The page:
Bowl predictions are as common this time of year as leftovers, and you may want another Fiesta Bowl call as much as you need one more plate of mashed potatoes. But here's something different: a completely objective set of BCS projections, based on a mathematical analysis of the simplest data available -- scores and schedules for every FBS team.
Theoretically, of course, the BCS computer rankings should provide valid statistical ratings for college football teams. But the BCS "computer" simply averages six different analytical methods, most of which are confidential, and none of which are allowed to include teams' margin of victory in their calculations. And its results aren't expressed in units that anyone can understand; Stanford finished .090 ahead of Oregon, but .090 what?
So here's a better way to apply silicon circuitry to college football: the Simple Rating System (SRS). SRS rates a set of teams by their margin of victory, adjusted upward or downward by their opponents' strength. That's all. SRS simply answers the question: How strong would every team in the country have to be for all their scores, week by week, to come out the way they did?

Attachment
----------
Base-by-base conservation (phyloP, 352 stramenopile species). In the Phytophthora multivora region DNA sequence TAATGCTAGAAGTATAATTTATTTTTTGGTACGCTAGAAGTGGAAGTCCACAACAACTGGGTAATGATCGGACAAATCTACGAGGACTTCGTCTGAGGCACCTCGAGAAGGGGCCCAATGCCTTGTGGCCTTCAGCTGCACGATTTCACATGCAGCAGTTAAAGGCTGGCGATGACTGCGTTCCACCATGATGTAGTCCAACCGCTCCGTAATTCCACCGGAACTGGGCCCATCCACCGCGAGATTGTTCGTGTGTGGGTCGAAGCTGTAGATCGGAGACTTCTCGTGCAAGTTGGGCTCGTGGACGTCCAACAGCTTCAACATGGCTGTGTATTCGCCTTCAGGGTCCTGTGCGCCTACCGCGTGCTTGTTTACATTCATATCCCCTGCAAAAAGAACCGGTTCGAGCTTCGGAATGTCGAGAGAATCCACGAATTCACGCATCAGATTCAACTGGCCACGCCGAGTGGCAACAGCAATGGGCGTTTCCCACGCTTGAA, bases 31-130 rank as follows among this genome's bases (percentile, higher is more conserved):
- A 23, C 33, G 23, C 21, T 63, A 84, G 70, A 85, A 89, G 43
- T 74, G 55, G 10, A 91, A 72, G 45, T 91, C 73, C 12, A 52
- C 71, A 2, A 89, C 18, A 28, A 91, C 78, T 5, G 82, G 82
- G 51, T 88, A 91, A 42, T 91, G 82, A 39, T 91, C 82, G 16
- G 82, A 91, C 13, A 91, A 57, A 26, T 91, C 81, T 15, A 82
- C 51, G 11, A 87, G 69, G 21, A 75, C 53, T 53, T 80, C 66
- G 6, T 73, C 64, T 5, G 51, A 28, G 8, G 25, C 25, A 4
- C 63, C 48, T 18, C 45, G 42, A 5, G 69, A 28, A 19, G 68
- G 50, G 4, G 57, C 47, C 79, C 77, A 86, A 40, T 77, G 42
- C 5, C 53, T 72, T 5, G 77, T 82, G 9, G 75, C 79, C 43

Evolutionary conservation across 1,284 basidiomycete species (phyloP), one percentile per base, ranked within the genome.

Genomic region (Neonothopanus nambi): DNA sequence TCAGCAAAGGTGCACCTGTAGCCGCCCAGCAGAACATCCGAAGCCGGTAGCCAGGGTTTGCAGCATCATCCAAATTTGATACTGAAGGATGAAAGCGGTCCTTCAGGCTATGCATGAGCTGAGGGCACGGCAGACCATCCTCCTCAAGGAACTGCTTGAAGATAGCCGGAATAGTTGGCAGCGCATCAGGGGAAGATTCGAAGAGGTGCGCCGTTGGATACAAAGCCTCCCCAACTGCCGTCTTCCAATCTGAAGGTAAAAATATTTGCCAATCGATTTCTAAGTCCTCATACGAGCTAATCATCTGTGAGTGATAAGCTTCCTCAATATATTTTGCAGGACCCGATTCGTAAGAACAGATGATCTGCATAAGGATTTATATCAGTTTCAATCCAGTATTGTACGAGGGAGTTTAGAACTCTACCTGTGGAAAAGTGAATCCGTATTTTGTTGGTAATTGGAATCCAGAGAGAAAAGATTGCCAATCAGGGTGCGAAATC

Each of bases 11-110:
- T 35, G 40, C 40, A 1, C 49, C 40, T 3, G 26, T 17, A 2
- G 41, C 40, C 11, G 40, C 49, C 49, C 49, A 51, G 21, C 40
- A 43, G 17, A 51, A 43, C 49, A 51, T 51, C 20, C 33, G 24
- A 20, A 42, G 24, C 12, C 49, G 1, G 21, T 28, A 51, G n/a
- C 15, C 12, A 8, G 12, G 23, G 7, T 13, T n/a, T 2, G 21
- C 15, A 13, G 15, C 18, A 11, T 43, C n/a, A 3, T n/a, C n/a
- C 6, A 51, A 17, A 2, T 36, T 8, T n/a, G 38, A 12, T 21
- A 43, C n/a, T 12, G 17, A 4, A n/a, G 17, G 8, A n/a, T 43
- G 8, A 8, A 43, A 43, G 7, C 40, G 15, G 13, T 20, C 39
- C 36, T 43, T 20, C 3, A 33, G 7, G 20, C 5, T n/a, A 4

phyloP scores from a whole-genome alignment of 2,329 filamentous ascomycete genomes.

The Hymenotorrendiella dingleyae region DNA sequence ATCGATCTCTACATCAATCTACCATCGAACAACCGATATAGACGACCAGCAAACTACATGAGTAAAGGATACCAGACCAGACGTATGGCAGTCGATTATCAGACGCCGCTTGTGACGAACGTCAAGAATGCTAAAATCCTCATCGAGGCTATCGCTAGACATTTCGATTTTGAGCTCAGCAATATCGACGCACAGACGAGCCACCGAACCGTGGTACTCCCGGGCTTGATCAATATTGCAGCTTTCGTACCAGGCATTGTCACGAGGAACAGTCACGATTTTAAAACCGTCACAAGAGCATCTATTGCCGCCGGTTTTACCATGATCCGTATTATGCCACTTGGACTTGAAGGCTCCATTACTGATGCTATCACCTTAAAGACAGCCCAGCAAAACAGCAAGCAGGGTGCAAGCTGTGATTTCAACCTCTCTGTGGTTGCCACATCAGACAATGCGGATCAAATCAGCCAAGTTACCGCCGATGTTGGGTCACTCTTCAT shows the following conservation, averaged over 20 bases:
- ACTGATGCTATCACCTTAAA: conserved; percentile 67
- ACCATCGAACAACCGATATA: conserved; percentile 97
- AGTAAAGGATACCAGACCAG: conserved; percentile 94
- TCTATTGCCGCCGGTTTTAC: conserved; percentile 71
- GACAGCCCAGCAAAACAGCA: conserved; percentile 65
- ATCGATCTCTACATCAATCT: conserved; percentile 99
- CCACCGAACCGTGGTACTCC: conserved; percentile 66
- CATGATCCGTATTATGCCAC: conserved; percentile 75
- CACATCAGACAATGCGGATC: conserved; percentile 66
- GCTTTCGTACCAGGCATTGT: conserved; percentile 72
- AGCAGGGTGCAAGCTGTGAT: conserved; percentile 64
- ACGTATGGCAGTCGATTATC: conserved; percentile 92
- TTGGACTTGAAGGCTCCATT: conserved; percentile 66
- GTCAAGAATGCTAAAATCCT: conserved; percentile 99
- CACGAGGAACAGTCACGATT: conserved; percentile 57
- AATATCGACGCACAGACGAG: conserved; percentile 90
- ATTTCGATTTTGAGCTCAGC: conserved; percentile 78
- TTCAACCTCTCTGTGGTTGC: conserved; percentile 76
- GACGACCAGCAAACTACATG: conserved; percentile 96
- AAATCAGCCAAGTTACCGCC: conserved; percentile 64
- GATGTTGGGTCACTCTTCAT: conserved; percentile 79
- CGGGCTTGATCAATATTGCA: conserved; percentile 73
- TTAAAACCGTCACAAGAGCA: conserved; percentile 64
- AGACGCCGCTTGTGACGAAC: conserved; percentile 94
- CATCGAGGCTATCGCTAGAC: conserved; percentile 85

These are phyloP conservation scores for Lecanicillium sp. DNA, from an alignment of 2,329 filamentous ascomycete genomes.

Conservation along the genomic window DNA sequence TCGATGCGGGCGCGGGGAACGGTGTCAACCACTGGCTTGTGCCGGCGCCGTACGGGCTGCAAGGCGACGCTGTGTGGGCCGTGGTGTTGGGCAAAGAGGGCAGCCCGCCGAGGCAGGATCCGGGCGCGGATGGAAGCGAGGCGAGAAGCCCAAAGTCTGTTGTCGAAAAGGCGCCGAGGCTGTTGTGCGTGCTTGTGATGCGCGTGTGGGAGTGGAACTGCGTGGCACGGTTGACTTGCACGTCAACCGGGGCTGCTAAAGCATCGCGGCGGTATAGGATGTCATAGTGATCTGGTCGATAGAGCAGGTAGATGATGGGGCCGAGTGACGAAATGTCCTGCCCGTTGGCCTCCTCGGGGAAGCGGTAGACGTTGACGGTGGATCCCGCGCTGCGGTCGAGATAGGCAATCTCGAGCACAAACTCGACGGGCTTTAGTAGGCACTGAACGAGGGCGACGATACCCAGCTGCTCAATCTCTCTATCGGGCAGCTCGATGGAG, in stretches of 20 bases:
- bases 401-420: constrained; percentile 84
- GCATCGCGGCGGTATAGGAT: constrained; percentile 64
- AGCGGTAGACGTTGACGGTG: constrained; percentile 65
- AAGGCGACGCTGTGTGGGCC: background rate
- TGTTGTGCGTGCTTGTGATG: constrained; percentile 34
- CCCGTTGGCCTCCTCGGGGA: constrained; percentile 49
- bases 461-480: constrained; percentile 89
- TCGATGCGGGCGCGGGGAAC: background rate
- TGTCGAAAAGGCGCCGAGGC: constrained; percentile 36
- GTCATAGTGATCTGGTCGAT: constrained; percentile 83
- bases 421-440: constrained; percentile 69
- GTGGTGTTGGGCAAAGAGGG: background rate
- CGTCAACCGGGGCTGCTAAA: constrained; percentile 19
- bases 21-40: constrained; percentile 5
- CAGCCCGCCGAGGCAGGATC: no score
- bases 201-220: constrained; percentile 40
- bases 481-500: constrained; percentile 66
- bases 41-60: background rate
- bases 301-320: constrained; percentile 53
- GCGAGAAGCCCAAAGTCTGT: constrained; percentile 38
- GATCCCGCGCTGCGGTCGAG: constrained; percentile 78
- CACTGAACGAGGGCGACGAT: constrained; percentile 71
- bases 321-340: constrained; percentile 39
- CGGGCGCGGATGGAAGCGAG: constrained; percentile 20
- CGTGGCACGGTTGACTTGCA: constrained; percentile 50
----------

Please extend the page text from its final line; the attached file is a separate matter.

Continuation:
SRS ratings are expressed in points: LSU, the No. 1 team in the country, is at +34.8, meaning the Tigers are 34.8 points per game better than an average team. And they can be separated into various components -- LSU, for example, has an SRS rating of +2.4 on offense and +32.4 on defense.
The SRS isn't just easy to understand, however (for a description of the history of the formula, see the sidebar at right); it's also a better predictor of bowl game matchups than the BCS standings. If you pick bowls based on which team is ranked higher, you'll barely break even. But SRS chooses bowl game winners correctly 65 percent of the time -- and has accurately called an impressive 80 percent of BCS bowl games correctly over the past five years.
In this year's BCS bowls, SRS projects results that are mostly in line with the national rankings -- but that offer some interesting contrasts with the point spreads that have emerged and essential intel on the true strength of each team. Here is our analytically correct guide to the BCS bowl games:
The low-scoring game of missed opportunities that these teams played in November left most of the country thinking they were essentially even, or perhaps that Alabama was the superior team (more total yards, several missed scoring opportunities versus LSU). SRS, on the other hand, sees the Tigers as slightly but measurably better.